• A to Z: Flat Foot A to Z: Flat Foot

    Flat foot is a condition in which the arches on the inside of a person's foot have less curve to them or are flat, so that the entire sole of the foot rests on the ground when the person is standing.

  • A to Z: Hemiplegia A to Z: Hemiplegia

    Learn about congenital disorders and conditions that affect the brain and central nervous system.

  • A to Z: Hyperopia A to Z: Hyperopia

    Hyperopia is farsightedness, a common condition in which someone can see things in the distance clearly, but things that are closer appear blurry.

  • A to Z: Hypoxemia A to Z: Hypoxemia

    Hypoxemia is a condition in which there is a lower than normal level of oxygen in the blood.

  • A to Z: Myopia A to Z: Myopia

    Myopia is nearsightedness, a common condition in which someone can see things that are close clearly, but things that are farther away appear blurry.

  • A to Z: Neurogenic Bladder A to Z: Neurogenic Bladder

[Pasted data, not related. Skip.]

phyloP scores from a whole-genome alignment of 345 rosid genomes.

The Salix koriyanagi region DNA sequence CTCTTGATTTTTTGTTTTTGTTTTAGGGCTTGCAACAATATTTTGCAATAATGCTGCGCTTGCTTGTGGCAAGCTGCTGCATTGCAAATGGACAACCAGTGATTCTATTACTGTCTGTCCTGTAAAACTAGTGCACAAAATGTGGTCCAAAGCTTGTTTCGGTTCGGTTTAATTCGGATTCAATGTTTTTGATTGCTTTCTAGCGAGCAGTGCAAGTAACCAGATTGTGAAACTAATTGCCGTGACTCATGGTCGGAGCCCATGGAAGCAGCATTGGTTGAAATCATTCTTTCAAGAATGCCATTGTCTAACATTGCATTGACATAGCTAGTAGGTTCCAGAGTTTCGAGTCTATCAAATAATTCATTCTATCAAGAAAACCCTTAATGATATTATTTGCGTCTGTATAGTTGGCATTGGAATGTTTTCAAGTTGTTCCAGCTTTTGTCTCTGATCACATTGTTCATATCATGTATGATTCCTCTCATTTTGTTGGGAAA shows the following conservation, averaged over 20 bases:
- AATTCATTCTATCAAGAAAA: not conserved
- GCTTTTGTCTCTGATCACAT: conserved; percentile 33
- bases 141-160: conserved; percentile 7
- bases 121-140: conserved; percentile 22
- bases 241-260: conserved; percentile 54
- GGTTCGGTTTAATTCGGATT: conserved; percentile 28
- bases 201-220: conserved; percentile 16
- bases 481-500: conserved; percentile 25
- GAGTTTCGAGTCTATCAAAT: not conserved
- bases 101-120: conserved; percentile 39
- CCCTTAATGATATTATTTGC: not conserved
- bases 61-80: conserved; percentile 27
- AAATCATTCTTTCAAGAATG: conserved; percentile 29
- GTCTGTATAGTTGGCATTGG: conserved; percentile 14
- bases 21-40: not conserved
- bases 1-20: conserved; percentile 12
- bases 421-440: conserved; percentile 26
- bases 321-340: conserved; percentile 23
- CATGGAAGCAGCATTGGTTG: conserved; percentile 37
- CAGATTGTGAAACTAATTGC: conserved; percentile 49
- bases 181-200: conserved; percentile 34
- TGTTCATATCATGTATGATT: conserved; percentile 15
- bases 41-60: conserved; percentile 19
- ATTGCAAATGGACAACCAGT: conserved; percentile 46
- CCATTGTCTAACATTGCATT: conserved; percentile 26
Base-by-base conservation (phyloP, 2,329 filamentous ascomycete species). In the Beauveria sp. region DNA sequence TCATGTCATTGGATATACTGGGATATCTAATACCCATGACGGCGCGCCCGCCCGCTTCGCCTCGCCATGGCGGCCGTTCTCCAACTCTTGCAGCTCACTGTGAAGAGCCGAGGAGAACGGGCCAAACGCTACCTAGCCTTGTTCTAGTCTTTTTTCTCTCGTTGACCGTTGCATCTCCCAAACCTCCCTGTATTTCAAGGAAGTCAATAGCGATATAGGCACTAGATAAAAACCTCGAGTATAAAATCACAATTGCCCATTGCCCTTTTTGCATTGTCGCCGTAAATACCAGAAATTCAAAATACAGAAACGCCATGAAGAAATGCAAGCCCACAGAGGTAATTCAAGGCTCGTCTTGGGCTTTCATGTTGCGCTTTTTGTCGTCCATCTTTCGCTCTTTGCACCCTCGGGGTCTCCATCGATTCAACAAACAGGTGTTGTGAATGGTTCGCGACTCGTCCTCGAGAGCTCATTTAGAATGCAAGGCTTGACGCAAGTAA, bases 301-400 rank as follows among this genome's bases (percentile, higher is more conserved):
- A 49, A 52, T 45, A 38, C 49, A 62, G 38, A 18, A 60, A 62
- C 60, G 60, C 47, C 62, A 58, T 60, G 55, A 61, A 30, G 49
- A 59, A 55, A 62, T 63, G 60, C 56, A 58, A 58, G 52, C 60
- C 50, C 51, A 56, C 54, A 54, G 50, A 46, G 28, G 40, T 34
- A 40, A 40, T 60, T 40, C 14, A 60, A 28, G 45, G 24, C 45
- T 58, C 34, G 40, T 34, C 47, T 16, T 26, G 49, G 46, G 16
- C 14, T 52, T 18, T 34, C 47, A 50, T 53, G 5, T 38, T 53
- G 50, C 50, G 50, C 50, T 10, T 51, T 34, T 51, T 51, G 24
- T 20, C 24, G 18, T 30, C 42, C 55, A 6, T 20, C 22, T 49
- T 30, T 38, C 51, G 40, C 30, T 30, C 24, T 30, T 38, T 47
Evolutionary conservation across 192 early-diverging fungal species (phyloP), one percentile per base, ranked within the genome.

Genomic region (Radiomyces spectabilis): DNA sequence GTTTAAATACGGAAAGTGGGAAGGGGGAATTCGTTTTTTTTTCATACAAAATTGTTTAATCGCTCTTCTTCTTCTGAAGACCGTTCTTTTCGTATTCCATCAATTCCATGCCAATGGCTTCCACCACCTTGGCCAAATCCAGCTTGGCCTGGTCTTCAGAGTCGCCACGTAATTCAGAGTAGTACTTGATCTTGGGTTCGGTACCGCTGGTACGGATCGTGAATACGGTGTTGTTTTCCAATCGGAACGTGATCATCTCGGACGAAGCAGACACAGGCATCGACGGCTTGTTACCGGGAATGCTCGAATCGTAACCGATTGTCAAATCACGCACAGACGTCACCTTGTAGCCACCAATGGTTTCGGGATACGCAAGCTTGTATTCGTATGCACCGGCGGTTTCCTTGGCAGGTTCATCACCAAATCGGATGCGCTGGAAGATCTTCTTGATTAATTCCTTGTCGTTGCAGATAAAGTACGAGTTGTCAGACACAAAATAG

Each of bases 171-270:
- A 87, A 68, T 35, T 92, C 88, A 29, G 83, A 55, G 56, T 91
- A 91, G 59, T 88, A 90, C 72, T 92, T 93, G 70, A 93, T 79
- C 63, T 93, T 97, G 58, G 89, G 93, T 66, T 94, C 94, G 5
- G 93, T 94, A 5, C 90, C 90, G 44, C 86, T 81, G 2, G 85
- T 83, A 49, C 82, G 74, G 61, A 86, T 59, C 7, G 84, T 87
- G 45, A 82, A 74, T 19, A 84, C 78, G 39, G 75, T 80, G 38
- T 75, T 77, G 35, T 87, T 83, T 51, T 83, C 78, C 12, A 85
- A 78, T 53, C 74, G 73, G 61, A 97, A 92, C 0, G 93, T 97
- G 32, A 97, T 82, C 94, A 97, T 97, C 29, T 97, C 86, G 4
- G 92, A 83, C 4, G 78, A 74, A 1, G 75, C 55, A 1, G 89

The term neurogenic bladder refers to a bladder that doesn't function properly because of nervous damage.

  • A to Z: Quadriplegia A to Z: Quadriplegia

    Learn about complications of spinal cord injuries and conditions that affect the central nervous system.

  • A to Z: Scoliosis A to Z: Scoliosis

    Learn about scoliosis, an abnormal curvature in the spine often detected just before puberty begins.

  • A to Z: Tetraplegia A to Z: Tetraplegia

    Learn about complications of spinal cord injuries and conditions that affect the central nervous system.

  • Apnea of Prematurity Apnea of Prematurity

    Apnea of prematurity (AOP) is a condition in which premature infants stop breathing for 15 to 20 seconds during sleep. AOP usually goes away on its own as a baby matures.

  • Birth Defects Birth Defects

    Some birth defects are minor and cause no problems; others cause major disabilities. Learn about the different types of birth defects, and how to help prevent them.

  • Cerebral Palsy Cerebral Palsy